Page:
From cars to cigarettes, products cause injuries.
Here’s what we cover:
This body of law is commonly referred to as products liability. The manufacturer or seller of a defective and unreasonably dangerous product is liable to anyone who is injured by the proper use of the product. The theory of products liability has been asserted with success against numerous companies whose products have been found to be defective and unreasonably dangerous. In Arizona, a food product that is otherwise fit for human consumption and nourishment is not, by legal definition, “defective and unreasonably dangerous.”
A product can be defective and unreasonably dangerous if it contains a manufacturing defect, a design defect, or does not come with adequate warnings or instructions. Each type of defect is discussed below, with examples provided.
A product is defective and unreasonably dangerous because of a manufacturing defect if it contains a condition which the manufacturer did not intend and, as a result, it fails to perform as safely as an ordinary consumer would expect when the product is used in a reasonably foreseeable manner. Example: A lawnmower that loses a blade during normal operations, because the blades were improperly assembled during the manufacturing process.
A product is defective and unreasonably dangerous because of a design defect if the harmful characteristics or consequences of its design outweigh the benefits of the design. A product is also defective and unreasonably dangerous because of a design defect if it fails to perform as safely as an ordinary consumer would expect when the product is used in a reasonably foreseeable manner. Example: A car that bursts into flames during a rear-end collision because of the location and design of the gas tank.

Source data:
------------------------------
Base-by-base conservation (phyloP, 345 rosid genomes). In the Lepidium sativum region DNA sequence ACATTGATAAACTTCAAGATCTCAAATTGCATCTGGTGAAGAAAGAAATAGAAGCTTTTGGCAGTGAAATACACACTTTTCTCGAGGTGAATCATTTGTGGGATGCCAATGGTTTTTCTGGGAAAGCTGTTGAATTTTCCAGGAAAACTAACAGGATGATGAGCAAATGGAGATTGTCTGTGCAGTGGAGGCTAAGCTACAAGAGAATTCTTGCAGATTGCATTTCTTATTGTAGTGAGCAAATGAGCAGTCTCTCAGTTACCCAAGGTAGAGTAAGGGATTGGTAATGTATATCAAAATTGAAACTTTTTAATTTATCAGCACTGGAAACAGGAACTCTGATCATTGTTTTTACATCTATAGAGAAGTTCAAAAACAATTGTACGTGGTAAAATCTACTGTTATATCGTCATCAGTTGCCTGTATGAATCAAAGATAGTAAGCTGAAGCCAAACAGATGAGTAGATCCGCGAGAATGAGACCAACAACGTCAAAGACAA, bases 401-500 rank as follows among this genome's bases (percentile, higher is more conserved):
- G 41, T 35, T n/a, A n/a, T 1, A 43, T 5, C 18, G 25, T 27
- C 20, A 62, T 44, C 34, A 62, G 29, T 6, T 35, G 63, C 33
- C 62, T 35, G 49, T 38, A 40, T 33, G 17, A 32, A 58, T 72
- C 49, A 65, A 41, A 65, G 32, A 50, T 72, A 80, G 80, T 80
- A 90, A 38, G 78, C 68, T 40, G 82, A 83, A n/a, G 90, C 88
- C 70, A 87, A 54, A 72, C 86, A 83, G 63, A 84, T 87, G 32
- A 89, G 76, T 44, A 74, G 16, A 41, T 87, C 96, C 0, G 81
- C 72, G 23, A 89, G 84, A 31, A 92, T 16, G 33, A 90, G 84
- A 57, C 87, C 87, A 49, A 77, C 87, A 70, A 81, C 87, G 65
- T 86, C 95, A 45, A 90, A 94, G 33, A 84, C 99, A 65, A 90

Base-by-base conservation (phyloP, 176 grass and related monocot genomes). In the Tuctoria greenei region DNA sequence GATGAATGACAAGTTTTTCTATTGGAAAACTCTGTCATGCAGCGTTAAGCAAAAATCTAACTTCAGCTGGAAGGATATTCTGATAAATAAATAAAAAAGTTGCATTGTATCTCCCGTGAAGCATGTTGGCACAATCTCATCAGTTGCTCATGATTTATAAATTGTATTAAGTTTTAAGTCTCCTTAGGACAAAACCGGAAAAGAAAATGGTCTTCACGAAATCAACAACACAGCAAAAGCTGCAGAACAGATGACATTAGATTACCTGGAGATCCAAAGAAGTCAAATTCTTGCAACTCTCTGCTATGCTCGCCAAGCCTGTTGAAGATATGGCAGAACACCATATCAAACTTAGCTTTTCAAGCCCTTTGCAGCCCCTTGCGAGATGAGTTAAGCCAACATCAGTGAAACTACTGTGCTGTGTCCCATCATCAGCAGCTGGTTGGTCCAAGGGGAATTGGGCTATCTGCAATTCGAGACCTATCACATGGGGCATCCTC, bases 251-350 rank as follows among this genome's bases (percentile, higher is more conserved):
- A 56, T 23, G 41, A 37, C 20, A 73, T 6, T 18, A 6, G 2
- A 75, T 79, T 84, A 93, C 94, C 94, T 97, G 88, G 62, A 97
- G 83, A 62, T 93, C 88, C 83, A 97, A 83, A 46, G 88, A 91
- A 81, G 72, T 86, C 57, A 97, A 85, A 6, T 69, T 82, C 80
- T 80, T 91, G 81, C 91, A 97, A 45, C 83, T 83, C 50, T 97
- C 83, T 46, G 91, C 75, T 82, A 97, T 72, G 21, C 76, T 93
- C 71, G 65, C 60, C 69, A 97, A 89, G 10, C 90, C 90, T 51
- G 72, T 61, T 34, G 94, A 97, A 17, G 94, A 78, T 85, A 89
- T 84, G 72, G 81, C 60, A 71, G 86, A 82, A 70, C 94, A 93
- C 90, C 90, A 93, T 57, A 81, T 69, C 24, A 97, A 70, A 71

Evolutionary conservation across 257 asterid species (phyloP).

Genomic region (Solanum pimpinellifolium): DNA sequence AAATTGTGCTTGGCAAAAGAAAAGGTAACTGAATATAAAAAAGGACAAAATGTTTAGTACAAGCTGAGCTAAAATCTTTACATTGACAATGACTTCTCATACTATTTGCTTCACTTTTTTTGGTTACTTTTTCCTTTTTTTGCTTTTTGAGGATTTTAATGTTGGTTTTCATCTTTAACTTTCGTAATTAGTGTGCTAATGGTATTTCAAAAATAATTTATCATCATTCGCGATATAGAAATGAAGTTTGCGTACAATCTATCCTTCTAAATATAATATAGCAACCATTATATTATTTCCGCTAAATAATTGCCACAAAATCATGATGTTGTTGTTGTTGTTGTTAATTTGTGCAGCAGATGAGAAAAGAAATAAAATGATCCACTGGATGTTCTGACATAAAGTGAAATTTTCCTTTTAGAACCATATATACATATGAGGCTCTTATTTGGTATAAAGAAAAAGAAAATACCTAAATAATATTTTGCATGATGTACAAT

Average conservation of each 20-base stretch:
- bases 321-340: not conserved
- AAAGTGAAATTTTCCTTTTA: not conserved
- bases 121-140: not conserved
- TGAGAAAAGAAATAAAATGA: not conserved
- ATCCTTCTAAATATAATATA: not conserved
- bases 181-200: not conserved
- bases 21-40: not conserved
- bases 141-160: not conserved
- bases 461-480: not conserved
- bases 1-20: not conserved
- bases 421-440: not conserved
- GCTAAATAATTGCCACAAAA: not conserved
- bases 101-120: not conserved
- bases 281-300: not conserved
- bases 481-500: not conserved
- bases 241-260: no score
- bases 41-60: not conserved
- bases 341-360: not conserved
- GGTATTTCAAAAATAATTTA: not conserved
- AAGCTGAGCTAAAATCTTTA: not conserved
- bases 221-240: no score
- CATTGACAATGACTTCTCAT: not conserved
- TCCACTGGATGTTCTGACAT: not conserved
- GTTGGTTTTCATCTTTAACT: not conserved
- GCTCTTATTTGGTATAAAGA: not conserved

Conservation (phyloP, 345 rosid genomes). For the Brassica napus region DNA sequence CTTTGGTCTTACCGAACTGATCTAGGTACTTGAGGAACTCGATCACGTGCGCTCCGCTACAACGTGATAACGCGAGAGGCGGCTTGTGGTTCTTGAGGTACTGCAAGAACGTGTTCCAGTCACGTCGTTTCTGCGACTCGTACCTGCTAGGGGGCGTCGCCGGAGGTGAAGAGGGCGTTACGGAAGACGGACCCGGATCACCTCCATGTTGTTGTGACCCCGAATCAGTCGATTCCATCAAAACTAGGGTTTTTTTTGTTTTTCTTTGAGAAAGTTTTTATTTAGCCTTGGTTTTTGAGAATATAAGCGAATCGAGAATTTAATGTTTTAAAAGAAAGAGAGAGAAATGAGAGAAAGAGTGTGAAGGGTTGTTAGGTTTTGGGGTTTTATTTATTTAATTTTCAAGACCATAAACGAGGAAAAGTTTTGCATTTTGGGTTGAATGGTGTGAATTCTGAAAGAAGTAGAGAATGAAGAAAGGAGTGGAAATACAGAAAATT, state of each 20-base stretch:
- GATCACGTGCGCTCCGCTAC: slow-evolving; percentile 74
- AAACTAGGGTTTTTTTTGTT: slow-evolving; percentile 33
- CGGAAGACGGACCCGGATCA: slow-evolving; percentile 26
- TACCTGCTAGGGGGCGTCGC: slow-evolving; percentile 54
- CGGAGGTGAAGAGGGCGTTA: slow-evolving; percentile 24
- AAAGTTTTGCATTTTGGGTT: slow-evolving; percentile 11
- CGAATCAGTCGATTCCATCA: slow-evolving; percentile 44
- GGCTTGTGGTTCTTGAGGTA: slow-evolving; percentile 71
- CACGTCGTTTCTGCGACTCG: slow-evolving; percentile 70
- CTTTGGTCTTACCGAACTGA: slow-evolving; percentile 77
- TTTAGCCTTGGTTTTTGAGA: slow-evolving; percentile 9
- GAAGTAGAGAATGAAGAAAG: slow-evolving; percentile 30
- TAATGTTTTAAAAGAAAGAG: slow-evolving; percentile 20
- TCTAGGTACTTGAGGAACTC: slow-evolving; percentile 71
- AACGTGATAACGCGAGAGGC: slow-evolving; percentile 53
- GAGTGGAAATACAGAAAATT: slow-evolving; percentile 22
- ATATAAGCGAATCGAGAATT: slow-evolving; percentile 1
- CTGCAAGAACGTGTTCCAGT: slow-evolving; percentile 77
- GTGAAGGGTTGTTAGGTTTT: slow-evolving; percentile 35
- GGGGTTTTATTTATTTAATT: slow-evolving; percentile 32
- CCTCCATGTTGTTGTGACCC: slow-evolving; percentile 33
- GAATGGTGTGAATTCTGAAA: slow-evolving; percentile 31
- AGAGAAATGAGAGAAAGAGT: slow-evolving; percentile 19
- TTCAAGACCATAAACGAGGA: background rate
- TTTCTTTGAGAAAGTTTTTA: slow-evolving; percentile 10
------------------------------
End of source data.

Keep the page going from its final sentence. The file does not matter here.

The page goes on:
Failure to Warn
A product, even if faultlessly made, is defective and unreasonably dangerous if it would be unreasonably dangerous for use in a reasonably foreseeable manner without adequate warnings or instructions. Example: A space heater sold without a warning that it should not be placed close to combustible materials during use.
Who is Liable?
The defective products laws apply to the “manufacturers” and “sellers” of products. These terms are broadly defined. A “manufacturer” is a person or company who designs, assembles, fabricates, produces, constructs, or otherwise prepares a product or component part of a product prior to its sale to a user or consumer. A “seller” is a person or company who is engaged in the business of leasing any product or selling any product for resale, use or consumption. The definition of seller includes wholesalers, distributors, retailers and lessors.
Before a manufacturer or seller can be found at fault, it must be determined that the product manufactured or sold was defective and unreasonably dangerous, and that the defect was a cause of the person’s injury. A defect causes an injury if it helps produce the injury, and if the injury would not have happened without the defect.
A manufacturer or seller of a defective and unreasonably dangerous product must compensate the person injured by the product for his damages. In deciding damages, a jury will consider the nature, extent and duration of the injury, pain and suffering experienced, disability and disfigurement, medical expenses, and lost earnings. The spouse of the injured person may have a claim for loss of love, care, affection, companionship, and other pleasures of the marital relationship, known as a loss of consortium claim.
Statute of Limitations
A lawsuit for product liability must be filed within two years from the date on which the cause of action accrues. Generally, a cause of action will accrue on the date that the product causes injury.
The above article is an excerpt from Arizona Laws 101: A Handbook for Non-Lawyers, 2nd Edition (Fenestra Books, 2012), by Donald A. Loose, republished with the author’s permission.
Disclaimer: Laws change constantly. Specific legal advice should be obtained regarding any legal matter. The information contained on this website does not constitute legal advice and no attorney-client relationship is created.
Donald A. Loose is an Arizona attorney, and the author of Arizona Laws 101: A Handbook for Non-Lawyers, and Estate Planning in Arizona: What You Need to Know. Mr. Loose is a regular guest on radio shows featuring local newsmaker interviews. He may be contacted at email@example.com.